KSJ: That provides, that says that the attorney general and I ... quote the statute [KSJ retrieves Volume 3 of the Wisconsin Statutes and Annotations] ...

CJA: 165 ... 25 ...

KSJ: It needs to be read in conjunction with sub. 1, but 1m provides that if requested by the governor or either house of the legislature ...

CJA: Okay.

KSJ: ... may ...

CJA: Did the governor make any request?

KSJ: Yes.

CJA: Is that on record?

KSJ: It's not part of the record for petition [for a supervisory writ]. The State appears in many actions at the request of the governor or on the legislature and wouldn't file that with the court. We'd be happy to do so if that were required.

CJA: Therefore, and represent the State. Okay, the court will take that under advisement. Is that what you're relying on, 'If requested by the governor, appear for and represent the State'?

KSJ: Mm hmm. In any matter in which the State or the people of this State may be interested. There's been a determination made ...

CJA: Oh wait, what about the sentence, "whether required to appear as a party or witness"? That clause.

KSJ: Mm hmm. In any ...

CJA: Well ...

KSJ: And prosecute or defend ...

CJA: Are you required to appear here as a party? Here?

KSJ: Uh, there's no requirement ...

CJA: Okay. So you're going on to, "and prosecute in any court," right?

KSJ: That's correct.

CJA: "In which the State or the people may be interested."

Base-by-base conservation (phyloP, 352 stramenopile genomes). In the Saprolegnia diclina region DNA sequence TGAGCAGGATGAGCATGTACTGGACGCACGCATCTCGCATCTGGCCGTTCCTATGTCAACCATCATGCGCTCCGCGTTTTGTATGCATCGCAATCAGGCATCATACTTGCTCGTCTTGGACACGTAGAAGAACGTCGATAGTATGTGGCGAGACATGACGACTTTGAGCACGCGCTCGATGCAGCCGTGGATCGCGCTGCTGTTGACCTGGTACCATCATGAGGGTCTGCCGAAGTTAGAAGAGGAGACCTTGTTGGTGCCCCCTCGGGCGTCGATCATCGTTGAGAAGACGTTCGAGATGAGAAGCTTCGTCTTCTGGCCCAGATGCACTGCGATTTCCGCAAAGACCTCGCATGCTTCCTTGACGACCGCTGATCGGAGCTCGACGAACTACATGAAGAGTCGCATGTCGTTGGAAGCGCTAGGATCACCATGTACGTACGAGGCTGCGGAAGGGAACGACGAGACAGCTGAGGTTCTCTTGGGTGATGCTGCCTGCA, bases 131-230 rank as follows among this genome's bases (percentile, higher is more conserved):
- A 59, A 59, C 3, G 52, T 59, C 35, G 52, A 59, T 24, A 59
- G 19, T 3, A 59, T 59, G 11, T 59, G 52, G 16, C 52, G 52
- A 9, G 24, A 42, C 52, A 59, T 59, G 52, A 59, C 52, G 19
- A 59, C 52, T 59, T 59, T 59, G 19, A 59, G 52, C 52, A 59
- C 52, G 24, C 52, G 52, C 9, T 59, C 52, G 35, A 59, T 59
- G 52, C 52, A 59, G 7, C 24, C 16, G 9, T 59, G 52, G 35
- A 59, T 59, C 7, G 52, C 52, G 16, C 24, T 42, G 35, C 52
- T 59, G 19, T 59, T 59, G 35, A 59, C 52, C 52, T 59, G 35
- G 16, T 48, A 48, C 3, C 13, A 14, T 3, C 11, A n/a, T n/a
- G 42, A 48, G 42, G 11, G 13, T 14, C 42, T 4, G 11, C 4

KSJ: That's correct.

CJA: Okay. This is one of the things that is ... and on page four of your Ozanne you rely on 165.25, but there you say only that the AG decides whether what's the best interest of the State so now you're relying on the governor, is that it?

KSJ: There is authority in this case from the governor, there is also authority in this court's precedent that says that the attorney general may appear before this court with or without the governor's approval to advance an interest of the State.
He goes on. But he's already admitted to the Chief Justice, who is more interested in the express language of the State statutes, that in this case what he's relying on is a request from the governor, Scott Walker.

So you have Republican Scott Walker, the chief executive branch officer, petitioning the Republican-controlled Supreme Court,* the top entity within the judicial branch, to in effect discipline a lower court because it ruled against his Republican pals and allies in the legislative branch. And what Walker is complaining about ultimately is a violation of the doctrine of constitutional separation of powers. That is one not-too-subtle irony.

Deputy AG St. John's pursed "mm hmms" indicate he was none too comfortable with the Chief Justice's line of inquiry. Witnesses at trial who answer "mm hmm" rather than "yes" are often admonished by the court for not speaking up clearly and affirmatively. I wonder why St. John was so reticent at providing this information, that the Department of Justice is acting on the direct order of Governor Scott Walker.

Because the named petitioner clearly has no idea what's going on.

Since Monday a slew of additional documents were filed with the State Supreme Court, but this space doesn't know whether Walker's directive to the DOJ is among them. It may well be quite an edifying read.

* Let's dispense with the "nonpartisan" fa├žade for a moment. Everybody knows how many millions of dollars (and thousands of logically fallacious and unethical teevee ads) Republican-affiliated outfits have produced and spent to ensure and protect the current make-up of the court.

2 comments:

gnarlytrombone said...

Very interesting. I also recall Jambois firing a volley over "inappropriate communications between the senate president and the attorney general's office."

illusory tenant said...

"Petition of Walker." -- Jambois